• Second Quarter
    • DAL – Richards 4 pass from Staubach (Fritsch kick) DAL 14–0
    • DAL – Pearson 15 pass from Staubach (Fritsch kick) DAL 21–0
  • Third Quarter
    • DAL – Pearson 19 pass from Staubach (Fritsch kick) DAL 28–0
    • DAL – field goal Fritsch 40 DAL 31–0
    • DAL – field goal Fritsch 26 DAL 34–0
  • Fourth Quarter
    • LA – Cappelletti 1 run (Dempsey kick) DAL 34–7
    • DAL – field goal Fritsch 26 DAL 37–7

AftermathEdit

The NFC champion Cowboys were the first wild card team to win a conference title[e] and made their third Super Bowl appearance. Dallas lost 21–17 to the Pittsburgh Steelers of the American Football Conference in Super Bowl X.

This was the third of six consecutive NFC Championship Games involving only the Cowboys, Rams and Minnesota Vikings. The Rams would ultimately appear in five out of six games from 1974 through 1979. The Rams would avenge their loss to the Cowboys by beating them the following year at Texas Stadium in the Divisional Round. However, the Rams would once again lose again the title game to the Vikings. The Rams would face the Cowboys in the NFC Championship Game once again two years later at the Coliseum, but the result would be just as one-sided as their first title game meeting - a 28–0 shutout loss at home. After avenging that defeat as well in a similar manner to their 1975 title game loss, the Rams would finally win an NFC title when they defeated the Tampa Bay Buccaneers (a team which only came in to existence the following season) in the 1979 NFC Championship Game.

The Cowboys would ultimately play two more NFC title games in the 1970s, first beating the Vikings before repeating once again as NFC champions with their aforementioned shut out of the Rams. Ultimately, least one of the Cowboys or Rams would appear in all of the first thirteen NFC Championship Games played.

This was the largest margin of victory in a post-merger conference championship game up to that point. When the mark was finally broken 15 years later, it would again be a Los Angeles team on the losing end when the then-Los Angeles Raiders were thrashed by the Buffalo Bills in the 1990 AFC Championship Game. The NFC title game record would be broken the following year by the Washington Redskins against the Detroit Lions. As of 2021, the 1975 NFC Championship remains the most lopsided victory by a visiting team in a post-merger conference championship game, with the Cowboys' own aforementioned shut out at the same venue three years later being the closest any subsequent visitor has come to breaking that record.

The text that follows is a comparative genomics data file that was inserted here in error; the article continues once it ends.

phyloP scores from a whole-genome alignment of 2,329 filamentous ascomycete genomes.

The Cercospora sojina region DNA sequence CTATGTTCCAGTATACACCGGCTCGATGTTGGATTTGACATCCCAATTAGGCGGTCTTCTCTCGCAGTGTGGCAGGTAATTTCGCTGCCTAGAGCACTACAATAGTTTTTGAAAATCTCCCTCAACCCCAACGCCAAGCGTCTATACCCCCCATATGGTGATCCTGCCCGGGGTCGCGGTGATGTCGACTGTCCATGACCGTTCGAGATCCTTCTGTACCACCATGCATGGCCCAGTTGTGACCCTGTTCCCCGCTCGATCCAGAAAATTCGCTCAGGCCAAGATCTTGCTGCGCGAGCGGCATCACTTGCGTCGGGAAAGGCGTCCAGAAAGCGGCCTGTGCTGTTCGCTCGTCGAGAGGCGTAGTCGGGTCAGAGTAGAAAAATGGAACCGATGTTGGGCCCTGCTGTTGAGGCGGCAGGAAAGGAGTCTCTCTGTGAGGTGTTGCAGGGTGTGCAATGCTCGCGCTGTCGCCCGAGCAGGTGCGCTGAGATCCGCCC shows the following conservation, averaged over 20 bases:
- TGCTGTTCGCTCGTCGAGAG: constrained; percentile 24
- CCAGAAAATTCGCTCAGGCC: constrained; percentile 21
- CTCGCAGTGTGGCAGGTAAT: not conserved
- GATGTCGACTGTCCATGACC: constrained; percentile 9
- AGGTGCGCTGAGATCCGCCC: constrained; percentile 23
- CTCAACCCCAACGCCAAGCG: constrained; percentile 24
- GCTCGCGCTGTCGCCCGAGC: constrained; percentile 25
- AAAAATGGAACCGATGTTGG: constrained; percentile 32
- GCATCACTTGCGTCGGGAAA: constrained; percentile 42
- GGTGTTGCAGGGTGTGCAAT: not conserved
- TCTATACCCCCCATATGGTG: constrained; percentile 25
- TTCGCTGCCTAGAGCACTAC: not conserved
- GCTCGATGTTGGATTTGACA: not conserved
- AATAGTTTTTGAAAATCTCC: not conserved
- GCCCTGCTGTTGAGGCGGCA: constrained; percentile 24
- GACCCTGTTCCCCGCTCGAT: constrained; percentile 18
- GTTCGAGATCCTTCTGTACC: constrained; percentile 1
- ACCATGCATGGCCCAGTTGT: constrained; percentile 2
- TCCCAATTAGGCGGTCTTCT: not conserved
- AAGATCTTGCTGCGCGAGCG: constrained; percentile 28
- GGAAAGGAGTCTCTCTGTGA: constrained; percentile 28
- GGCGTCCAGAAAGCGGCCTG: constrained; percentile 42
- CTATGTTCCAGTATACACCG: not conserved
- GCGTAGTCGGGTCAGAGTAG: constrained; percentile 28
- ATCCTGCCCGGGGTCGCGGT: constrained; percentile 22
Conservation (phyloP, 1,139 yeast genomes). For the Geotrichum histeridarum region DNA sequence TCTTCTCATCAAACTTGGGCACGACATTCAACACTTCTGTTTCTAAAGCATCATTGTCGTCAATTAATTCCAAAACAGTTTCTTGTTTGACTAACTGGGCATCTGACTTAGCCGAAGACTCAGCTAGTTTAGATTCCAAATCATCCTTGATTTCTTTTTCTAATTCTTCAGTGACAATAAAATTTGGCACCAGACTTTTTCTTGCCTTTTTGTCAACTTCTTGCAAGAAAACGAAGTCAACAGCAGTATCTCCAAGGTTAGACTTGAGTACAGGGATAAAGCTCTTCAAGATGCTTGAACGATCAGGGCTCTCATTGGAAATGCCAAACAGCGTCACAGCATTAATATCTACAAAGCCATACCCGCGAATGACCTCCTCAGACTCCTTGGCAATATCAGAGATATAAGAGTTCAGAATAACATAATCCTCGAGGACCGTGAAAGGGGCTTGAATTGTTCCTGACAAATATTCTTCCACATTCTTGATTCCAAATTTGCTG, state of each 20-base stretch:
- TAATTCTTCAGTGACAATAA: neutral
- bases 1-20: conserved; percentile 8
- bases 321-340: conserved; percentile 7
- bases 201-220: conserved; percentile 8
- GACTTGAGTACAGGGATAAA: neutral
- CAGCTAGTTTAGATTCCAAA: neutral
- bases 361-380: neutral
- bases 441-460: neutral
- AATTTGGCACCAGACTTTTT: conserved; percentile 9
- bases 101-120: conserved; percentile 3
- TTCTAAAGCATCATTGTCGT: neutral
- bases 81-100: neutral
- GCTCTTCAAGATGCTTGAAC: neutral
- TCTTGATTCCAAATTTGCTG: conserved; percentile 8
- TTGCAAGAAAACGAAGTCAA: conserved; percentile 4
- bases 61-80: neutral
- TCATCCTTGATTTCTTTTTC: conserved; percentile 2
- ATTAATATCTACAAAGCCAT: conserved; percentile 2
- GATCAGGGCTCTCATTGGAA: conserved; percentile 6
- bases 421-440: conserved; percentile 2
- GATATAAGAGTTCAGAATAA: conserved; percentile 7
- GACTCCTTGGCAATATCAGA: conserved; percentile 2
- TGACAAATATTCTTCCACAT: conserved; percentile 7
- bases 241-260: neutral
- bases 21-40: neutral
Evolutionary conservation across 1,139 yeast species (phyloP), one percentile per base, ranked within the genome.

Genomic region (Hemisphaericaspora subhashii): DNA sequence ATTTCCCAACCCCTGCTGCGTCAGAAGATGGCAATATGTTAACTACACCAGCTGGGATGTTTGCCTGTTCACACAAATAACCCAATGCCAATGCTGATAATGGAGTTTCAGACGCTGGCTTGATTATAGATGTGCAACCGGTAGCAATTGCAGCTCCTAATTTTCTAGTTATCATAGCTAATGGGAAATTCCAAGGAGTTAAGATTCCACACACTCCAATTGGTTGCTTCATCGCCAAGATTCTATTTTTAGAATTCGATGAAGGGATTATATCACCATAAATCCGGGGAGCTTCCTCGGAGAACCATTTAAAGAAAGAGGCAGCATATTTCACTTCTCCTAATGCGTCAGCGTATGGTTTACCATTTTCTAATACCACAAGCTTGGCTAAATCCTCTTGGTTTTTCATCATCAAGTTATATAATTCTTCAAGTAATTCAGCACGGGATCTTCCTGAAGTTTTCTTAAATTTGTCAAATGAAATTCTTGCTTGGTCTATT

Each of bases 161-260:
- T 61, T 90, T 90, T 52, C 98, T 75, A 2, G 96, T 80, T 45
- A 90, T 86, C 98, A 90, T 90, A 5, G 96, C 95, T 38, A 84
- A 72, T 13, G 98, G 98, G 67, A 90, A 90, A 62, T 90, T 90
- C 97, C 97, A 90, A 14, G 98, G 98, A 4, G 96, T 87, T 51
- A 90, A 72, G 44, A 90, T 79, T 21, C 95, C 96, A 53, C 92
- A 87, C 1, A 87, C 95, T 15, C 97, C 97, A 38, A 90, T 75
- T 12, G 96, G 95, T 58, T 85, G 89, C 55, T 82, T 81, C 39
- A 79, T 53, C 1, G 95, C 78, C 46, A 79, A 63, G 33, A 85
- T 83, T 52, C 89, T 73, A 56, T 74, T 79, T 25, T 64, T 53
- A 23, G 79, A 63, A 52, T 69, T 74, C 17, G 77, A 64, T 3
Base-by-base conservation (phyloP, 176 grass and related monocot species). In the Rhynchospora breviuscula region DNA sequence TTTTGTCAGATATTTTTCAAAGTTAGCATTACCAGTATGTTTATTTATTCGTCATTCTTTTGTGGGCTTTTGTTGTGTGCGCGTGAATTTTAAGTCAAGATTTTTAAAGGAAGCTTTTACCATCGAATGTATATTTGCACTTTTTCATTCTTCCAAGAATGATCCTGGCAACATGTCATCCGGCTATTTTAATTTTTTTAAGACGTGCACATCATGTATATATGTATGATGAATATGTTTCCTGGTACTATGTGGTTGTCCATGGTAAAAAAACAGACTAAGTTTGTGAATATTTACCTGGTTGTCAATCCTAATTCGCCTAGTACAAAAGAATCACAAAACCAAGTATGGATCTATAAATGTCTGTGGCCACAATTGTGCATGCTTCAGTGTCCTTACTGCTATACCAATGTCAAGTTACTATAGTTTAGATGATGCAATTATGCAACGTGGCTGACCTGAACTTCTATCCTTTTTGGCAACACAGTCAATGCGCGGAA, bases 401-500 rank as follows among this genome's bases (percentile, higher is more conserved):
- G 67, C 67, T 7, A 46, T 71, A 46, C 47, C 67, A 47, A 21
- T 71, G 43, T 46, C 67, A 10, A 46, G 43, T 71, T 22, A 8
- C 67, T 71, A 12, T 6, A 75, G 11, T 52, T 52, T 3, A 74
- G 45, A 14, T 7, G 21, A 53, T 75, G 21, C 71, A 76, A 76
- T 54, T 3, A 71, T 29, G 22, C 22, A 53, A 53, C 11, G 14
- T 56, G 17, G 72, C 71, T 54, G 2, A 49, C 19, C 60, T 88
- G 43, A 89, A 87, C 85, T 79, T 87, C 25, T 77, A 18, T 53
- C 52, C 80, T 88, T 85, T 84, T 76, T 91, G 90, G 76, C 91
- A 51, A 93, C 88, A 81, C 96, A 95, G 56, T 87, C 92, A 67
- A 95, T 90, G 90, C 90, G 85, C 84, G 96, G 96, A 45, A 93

NotesEdit

  1. ^ In this series of articles, title game refers to pre-merger AFL and NFL Championship Games up to and including the 1969 season as well as post-merger AFC and NFC Championship Games from the 1970 season onward.
  2. ^ The Rams contested five pre-Super Bowl era NFL Championship Games, winning two, from 1945 to 1955 inclusive. Their first NFL championship appearance (and victory) was in their last season in Cleveland.
  3. ^ In addition to the 1970 NFC Championship Game, the Cowboys had previously appeared in the first two NFL title games of the Super Bowl era, losing both times to the Green Bay Packers.
  4. ^ Minnesota was the top NFC playoff seed based on the point rating system then in use - the Vikings were 1st in NFC in points scored and 2nd in NFC in points allowed for a combined rating of 3 while the Rams were 5th in NFC in points scored and 1st in NFC in points allowed for a combined rating of 6. Had the Rams won the tie-breaker instead, they would have faced the Cowboys in the Divisional Round.
  5. ^ The Super Bowl IV champion Kansas City Chiefs were the only other non-division champion to play in a Super Bowl prior to the Cowboys' Super Bowl X appearance. This had been possible due to the modified playoff format the American Football League used only in its final season.

ReferencesEdit

  1. ^ "Pro Football Reference".

See alsoEdit